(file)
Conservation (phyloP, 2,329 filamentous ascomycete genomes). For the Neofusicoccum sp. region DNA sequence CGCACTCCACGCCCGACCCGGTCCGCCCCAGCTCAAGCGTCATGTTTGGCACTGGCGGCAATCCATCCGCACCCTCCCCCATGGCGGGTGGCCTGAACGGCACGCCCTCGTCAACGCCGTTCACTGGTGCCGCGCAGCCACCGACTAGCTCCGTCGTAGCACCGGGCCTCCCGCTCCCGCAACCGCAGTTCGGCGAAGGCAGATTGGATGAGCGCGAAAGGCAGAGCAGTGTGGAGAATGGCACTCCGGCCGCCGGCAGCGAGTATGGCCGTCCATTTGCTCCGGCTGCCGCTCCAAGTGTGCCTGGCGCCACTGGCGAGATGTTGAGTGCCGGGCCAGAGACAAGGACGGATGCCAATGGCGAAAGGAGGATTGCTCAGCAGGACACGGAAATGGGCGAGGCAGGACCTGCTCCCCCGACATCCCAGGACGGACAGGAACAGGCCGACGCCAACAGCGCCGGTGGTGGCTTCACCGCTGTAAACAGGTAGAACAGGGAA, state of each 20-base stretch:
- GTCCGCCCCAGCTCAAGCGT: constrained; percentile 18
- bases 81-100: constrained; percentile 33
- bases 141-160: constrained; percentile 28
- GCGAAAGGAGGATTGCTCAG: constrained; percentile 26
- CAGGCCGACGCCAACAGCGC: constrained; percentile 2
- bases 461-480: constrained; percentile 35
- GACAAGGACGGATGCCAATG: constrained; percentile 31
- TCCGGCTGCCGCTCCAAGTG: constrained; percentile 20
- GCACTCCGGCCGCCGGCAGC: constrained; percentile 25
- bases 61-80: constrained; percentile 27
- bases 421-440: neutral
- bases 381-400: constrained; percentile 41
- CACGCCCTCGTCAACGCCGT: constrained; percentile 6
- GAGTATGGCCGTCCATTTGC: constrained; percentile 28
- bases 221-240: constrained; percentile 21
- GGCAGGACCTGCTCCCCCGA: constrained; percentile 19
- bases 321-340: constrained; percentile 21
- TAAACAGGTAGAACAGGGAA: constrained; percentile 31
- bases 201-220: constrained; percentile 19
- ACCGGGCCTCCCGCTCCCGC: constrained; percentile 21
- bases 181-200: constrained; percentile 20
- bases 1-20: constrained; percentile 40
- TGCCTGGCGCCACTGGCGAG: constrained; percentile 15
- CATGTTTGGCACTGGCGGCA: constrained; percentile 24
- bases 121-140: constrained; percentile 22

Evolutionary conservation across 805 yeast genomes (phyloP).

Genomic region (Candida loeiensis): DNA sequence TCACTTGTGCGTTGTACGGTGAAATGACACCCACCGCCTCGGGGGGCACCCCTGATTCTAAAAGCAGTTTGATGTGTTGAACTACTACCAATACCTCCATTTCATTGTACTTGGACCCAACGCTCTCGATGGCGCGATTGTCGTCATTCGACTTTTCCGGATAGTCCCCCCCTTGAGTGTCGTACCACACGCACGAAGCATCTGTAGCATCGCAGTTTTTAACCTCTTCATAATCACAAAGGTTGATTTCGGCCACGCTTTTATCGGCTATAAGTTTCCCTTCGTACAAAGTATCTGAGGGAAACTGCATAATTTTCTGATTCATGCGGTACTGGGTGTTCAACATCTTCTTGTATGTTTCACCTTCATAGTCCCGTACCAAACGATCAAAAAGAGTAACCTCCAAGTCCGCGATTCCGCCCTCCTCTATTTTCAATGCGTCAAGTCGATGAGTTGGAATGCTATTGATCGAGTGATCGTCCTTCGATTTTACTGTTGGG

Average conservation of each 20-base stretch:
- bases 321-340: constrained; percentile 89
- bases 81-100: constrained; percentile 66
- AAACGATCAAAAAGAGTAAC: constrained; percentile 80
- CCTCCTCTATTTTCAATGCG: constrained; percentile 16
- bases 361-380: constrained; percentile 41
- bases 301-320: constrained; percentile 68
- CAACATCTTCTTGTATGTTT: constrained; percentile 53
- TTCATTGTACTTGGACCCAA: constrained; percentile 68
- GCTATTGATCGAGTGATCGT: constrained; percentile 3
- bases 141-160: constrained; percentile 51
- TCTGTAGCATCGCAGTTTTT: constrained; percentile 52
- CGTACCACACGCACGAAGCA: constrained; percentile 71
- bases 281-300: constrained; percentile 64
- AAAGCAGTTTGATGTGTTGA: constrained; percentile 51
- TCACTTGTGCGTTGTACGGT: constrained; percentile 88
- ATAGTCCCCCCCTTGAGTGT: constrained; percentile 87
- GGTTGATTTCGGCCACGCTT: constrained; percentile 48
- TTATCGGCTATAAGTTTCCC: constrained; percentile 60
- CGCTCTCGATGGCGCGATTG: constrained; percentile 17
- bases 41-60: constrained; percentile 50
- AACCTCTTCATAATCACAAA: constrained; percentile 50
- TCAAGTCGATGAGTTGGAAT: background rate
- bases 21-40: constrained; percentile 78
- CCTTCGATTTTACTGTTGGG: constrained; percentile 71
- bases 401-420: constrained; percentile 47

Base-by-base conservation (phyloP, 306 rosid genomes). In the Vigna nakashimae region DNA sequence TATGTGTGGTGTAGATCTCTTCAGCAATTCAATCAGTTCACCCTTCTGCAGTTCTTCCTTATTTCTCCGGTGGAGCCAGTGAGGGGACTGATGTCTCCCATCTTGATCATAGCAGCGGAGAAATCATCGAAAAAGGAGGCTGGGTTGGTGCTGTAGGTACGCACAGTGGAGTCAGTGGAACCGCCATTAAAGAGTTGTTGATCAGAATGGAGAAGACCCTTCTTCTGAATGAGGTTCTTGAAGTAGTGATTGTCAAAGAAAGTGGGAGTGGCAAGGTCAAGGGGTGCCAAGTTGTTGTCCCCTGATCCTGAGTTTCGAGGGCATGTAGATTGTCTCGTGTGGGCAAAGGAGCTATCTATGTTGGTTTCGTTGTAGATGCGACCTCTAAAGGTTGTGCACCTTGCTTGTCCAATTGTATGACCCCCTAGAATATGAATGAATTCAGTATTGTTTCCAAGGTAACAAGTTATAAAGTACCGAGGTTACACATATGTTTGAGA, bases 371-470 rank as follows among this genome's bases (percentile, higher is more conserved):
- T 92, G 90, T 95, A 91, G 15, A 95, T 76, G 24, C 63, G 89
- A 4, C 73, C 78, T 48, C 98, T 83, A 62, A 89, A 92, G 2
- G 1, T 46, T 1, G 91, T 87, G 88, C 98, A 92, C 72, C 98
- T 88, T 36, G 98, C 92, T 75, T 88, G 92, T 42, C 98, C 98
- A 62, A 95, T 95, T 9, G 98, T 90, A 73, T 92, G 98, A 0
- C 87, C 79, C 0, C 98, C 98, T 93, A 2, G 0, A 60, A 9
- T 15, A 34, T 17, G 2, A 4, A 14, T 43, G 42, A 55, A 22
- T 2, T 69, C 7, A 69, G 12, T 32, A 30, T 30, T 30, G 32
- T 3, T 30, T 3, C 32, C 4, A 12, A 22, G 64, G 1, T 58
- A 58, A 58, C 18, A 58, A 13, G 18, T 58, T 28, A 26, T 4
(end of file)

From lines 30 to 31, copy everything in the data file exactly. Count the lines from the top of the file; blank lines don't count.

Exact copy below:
- bases 321-340: constrained; percentile 89
- bases 81-100: constrained; percentile 66